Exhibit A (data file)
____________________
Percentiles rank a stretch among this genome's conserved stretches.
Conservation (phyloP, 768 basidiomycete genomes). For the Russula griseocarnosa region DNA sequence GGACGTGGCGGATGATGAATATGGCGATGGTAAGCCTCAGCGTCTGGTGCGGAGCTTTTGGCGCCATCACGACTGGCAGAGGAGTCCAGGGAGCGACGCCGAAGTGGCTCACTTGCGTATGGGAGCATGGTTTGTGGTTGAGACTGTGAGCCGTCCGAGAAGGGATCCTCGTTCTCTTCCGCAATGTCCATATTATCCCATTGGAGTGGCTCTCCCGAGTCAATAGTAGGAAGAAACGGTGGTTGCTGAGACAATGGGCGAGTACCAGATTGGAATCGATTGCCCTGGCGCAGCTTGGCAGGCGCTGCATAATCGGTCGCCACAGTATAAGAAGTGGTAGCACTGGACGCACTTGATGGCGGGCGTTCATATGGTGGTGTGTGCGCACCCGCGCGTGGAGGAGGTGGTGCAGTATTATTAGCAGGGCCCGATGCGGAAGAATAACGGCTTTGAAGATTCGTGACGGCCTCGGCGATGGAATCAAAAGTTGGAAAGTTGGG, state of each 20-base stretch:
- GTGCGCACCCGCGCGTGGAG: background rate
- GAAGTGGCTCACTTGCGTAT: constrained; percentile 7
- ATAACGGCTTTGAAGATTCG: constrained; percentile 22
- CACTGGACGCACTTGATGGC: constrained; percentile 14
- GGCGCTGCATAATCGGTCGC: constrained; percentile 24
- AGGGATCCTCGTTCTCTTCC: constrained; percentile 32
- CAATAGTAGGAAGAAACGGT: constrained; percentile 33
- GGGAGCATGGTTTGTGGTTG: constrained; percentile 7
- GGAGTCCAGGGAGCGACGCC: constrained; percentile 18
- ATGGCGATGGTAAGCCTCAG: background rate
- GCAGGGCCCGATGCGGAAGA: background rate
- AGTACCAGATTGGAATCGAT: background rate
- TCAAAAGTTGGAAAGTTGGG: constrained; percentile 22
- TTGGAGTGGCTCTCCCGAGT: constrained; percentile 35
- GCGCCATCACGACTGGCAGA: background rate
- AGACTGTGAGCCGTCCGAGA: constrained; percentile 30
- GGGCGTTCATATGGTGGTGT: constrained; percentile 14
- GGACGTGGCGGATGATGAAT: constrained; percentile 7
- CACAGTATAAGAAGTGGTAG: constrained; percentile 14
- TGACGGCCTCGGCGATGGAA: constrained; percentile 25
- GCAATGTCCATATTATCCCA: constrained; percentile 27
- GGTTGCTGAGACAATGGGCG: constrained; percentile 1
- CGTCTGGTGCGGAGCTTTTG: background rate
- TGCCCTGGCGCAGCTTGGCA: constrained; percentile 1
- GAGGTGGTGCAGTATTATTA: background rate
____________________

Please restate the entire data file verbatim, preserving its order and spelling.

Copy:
Percentiles rank a stretch among this genome's conserved stretches.
Conservation (phyloP, 768 basidiomycete genomes). For the Russula griseocarnosa region DNA sequence GGACGTGGCGGATGATGAATATGGCGATGGTAAGCCTCAGCGTCTGGTGCGGAGCTTTTGGCGCCATCACGACTGGCAGAGGAGTCCAGGGAGCGACGCCGAAGTGGCTCACTTGCGTATGGGAGCATGGTTTGTGGTTGAGACTGTGAGCCGTCCGAGAAGGGATCCTCGTTCTCTTCCGCAATGTCCATATTATCCCATTGGAGTGGCTCTCCCGAGTCAATAGTAGGAAGAAACGGTGGTTGCTGAGACAATGGGCGAGTACCAGATTGGAATCGATTGCCCTGGCGCAGCTTGGCAGGCGCTGCATAATCGGTCGCCACAGTATAAGAAGTGGTAGCACTGGACGCACTTGATGGCGGGCGTTCATATGGTGGTGTGTGCGCACCCGCGCGTGGAGGAGGTGGTGCAGTATTATTAGCAGGGCCCGATGCGGAAGAATAACGGCTTTGAAGATTCGTGACGGCCTCGGCGATGGAATCAAAAGTTGGAAAGTTGGG, state of each 20-base stretch:
- GTGCGCACCCGCGCGTGGAG: background rate
- GAAGTGGCTCACTTGCGTAT: constrained; percentile 7
- ATAACGGCTTTGAAGATTCG: constrained; percentile 22
- CACTGGACGCACTTGATGGC: constrained; percentile 14
- GGCGCTGCATAATCGGTCGC: constrained; percentile 24
- AGGGATCCTCGTTCTCTTCC: constrained; percentile 32
- CAATAGTAGGAAGAAACGGT: constrained; percentile 33
- GGGAGCATGGTTTGTGGTTG: constrained; percentile 7
- GGAGTCCAGGGAGCGACGCC: constrained; percentile 18
- ATGGCGATGGTAAGCCTCAG: background rate
- GCAGGGCCCGATGCGGAAGA: background rate
- AGTACCAGATTGGAATCGAT: background rate
- TCAAAAGTTGGAAAGTTGGG: constrained; percentile 22
- TTGGAGTGGCTCTCCCGAGT: constrained; percentile 35
- GCGCCATCACGACTGGCAGA: background rate
- AGACTGTGAGCCGTCCGAGA: constrained; percentile 30
- GGGCGTTCATATGGTGGTGT: constrained; percentile 14
- GGACGTGGCGGATGATGAAT: constrained; percentile 7
- CACAGTATAAGAAGTGGTAG: constrained; percentile 14
- TGACGGCCTCGGCGATGGAA: constrained; percentile 25
- GCAATGTCCATATTATCCCA: constrained; percentile 27
- GGTTGCTGAGACAATGGGCG: constrained; percentile 1
- CGTCTGGTGCGGAGCTTTTG: background rate
- TGCCCTGGCGCAGCTTGGCA: constrained; percentile 1
- GAGGTGGTGCAGTATTATTA: background rate